Theodosius convened the First Council of Constantinople (the second ecumenical council of the Christian Church) probably in Hagia Irene Church in 381 AD, which is located in the outer courtyard of Topkapı Palace and is the oldest church of the Eastern Roman Empire (Byzantine). Deno John Geanakoplos writes in his book Constantinople and the West, “In the long annals of the Christian church, it is the First Council of Constantinople held in that capital in 381 that marks the emergence of the see of Constantinople to preeminence over the Eastern sees of Christendom. More important, theologically, it was at this council that the most fundamental of Christian doctrines, that of the Trinity, was completed, with the Holy Spirit declared, at least implicitly, to be divine and homoousios with the Father and the Son in the Godhead.”

Theodosius I promoted Nicene Trinitarianism within Christianity and Christianity within the empire. K. W. Harl writes in his research paper “Sacrifice and Pagan Belief in Fifth-and Sixth-Century Byzantium” that “The emperor Theodosius I (379–95), impelled by a mixture of piety and political calculation, banned public and private sacrifices and ordered the closing of pagan temples in three edicts issued during 391-2. Along with blood sacrifices—long offensive to Christians—such pagan devotions as sprinkling incense on altars, hanging sacred filets on trees, and raising turf altars were classified as acts of high treason punishable by death and confiscation of property. There was no mistaking the intent of Theodosius' laws: henceforth, Nicene Christianity was the official religion of the empire.”  

Opposing paganism

Zosimus, an early Byzantine pagan author of a history of the Roman Empire, wrote about Theodosius’ address to the Roman Senate, saying “Theodosius exhorted the senators to abandon their paganism and turn to Christianity. The senators all refused to forsake the gods, who had kept their city from destruction for nearly 1200 years. Theodosius then informed them that the cost of the pagan ceremonies would no longer be borne by the state: (a) because he did not approve of state funds being used for such a purpose, and (b) because he needed the money to pay his troops. The senators protested that the sacrifice could not be properly performed except at the public expense. But they were ignored, the state subsidies were withdrawn, and the ruin of the Western Empire inevitably followed.” Zosimus’ pagan bias is evident from his description, but his description shows Theodosius’ deep faith in Christianity and opposition to paganism.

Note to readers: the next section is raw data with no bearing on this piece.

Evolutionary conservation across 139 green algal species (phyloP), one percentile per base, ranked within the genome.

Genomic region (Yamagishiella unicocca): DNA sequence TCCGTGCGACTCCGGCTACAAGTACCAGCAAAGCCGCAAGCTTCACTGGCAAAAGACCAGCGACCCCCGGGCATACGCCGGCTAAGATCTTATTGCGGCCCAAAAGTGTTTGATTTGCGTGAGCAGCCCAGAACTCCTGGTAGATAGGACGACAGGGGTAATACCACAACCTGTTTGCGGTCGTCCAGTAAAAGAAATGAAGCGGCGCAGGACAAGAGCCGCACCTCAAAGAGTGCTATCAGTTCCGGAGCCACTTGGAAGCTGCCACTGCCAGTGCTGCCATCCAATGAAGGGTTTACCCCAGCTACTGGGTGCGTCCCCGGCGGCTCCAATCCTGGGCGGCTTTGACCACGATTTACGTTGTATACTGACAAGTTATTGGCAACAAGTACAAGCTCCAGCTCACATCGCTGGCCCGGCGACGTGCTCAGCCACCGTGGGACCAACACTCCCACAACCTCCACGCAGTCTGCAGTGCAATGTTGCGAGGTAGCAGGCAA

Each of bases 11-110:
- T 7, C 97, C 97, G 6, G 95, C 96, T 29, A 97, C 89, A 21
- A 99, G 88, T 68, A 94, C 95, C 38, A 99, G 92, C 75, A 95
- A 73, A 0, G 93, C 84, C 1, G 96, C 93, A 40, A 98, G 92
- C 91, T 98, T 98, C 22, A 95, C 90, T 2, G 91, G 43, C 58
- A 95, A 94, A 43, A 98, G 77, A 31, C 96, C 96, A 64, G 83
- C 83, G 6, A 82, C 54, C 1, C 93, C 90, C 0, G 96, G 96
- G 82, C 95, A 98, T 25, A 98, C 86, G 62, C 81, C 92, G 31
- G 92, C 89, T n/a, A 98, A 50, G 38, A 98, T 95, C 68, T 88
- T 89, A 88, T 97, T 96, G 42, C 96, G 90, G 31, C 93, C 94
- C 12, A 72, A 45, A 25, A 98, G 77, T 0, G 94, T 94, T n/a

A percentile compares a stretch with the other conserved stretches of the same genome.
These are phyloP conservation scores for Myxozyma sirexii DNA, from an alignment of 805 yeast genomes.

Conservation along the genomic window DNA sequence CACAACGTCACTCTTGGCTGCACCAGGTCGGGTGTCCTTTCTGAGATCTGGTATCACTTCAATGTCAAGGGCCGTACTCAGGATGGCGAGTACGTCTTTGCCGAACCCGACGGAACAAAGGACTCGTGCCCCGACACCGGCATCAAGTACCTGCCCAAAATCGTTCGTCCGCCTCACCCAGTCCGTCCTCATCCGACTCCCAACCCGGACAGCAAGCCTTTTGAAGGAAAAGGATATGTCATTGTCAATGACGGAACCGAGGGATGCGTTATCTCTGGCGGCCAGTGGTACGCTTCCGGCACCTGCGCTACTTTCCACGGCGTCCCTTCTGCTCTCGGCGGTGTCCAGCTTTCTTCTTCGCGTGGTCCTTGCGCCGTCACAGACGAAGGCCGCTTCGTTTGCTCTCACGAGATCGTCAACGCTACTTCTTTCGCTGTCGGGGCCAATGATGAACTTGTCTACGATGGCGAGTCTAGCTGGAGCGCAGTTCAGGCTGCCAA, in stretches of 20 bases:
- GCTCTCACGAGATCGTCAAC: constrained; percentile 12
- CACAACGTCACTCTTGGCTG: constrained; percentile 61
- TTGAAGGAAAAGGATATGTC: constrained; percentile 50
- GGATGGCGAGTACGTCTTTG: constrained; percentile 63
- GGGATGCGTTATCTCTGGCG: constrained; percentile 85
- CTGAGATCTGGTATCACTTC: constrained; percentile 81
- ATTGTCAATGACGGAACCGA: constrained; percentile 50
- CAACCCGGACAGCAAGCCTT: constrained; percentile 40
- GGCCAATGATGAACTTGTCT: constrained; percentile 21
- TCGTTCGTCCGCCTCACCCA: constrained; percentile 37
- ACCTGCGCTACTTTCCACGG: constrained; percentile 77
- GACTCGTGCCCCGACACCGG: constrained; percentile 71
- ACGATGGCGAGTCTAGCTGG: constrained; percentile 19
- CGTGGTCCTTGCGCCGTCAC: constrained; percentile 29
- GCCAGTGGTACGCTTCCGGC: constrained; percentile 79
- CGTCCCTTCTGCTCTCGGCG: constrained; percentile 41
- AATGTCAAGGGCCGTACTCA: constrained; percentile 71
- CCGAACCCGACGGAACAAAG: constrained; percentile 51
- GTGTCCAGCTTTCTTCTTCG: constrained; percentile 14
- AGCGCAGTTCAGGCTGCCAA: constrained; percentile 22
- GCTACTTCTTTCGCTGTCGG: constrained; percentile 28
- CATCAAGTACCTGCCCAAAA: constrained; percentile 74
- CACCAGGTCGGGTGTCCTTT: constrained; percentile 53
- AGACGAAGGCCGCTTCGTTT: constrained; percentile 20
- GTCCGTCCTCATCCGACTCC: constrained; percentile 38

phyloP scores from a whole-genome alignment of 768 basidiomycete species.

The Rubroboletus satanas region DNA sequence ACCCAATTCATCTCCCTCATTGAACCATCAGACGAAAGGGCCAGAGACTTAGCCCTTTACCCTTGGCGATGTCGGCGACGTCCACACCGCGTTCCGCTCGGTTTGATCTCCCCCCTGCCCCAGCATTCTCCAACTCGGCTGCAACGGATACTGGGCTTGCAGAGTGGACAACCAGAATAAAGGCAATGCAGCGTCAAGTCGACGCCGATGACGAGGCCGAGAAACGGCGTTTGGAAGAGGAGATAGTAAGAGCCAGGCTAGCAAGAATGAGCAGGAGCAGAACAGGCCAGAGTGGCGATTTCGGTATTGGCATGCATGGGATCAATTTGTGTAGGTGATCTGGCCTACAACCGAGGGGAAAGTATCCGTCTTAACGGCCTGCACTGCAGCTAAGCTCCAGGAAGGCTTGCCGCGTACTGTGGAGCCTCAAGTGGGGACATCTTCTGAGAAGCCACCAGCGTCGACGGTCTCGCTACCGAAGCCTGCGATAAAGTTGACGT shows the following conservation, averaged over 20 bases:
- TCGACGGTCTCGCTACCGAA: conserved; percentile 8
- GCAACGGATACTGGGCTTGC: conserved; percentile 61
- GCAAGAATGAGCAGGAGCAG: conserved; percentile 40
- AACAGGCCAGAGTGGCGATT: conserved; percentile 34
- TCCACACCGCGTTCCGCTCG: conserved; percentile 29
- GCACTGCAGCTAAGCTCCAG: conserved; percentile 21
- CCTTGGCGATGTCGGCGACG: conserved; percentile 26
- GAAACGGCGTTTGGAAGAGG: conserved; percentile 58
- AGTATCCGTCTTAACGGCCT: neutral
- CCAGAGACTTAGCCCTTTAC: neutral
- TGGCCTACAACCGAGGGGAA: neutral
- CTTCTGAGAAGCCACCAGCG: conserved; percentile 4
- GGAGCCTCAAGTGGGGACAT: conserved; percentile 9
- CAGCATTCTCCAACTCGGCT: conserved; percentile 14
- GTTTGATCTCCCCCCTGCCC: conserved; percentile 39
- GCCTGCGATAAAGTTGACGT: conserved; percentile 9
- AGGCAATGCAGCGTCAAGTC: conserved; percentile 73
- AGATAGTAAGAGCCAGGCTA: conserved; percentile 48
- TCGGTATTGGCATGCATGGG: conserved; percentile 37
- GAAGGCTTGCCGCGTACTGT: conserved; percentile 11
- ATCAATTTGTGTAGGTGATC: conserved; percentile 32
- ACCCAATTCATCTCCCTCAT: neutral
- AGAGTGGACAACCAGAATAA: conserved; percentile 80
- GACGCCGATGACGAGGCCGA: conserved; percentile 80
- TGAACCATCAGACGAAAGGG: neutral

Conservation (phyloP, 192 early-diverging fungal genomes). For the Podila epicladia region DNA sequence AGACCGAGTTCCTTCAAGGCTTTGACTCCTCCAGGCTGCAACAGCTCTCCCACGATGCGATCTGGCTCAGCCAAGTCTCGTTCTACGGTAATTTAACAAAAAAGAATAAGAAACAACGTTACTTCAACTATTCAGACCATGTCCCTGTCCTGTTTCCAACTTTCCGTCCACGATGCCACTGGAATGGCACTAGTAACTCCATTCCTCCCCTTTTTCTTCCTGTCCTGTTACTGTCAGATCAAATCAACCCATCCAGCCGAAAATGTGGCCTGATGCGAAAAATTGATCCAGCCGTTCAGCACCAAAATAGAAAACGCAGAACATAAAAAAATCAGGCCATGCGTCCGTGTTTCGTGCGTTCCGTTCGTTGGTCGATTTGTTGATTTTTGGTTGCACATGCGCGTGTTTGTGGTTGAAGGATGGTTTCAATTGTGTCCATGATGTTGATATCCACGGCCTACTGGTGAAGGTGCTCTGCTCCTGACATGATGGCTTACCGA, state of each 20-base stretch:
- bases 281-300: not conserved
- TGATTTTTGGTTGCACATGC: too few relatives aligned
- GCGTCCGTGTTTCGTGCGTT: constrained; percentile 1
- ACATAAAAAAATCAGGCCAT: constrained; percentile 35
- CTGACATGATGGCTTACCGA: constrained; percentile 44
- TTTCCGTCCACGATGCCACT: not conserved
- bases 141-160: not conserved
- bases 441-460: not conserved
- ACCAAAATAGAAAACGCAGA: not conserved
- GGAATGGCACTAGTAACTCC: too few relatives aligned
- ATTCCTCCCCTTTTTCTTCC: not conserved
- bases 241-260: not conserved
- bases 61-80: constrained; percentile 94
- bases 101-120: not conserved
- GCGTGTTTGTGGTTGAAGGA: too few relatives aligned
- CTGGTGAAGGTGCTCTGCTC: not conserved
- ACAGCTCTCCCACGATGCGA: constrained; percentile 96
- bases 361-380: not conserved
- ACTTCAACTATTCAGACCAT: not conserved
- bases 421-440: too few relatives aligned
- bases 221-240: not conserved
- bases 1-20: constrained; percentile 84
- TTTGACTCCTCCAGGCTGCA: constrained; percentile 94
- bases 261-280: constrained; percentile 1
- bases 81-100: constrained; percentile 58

Because of his contributions to the spread of Christianity, Theodosius I is venerated in Eastern and Orthodox Churches, but is criticized vehemently by those who consider his persecution of pagans as not behooving of a Roman emperor who should ideally treat people equally irrespective of the faiths they profess. For students of the early history of the Church, it is indeed important to study about Theodosius I because of his enormous contributions to the history of the Church. There is much more that can be written about him and can be learned about him in the city of Constantinople, now Istanbul.      

Depiction of Emperor Theodosius I on the pedestal of obelisk of Theodosius I in Istanbul. Photo credit: Arunansh B. Goswami.

Arunansh B. Goswami is a lawyer and historian based in India who writes for several publications worldwide.

For more on creeds, councils, and empire in the early church, read issue #85, Council of Nicaea: Debating Jesus' Divinity.

Tags early church • Nicene Creed • heresy • Christian empire • emperor • orthodoxy • Eastern Christianity • Arianism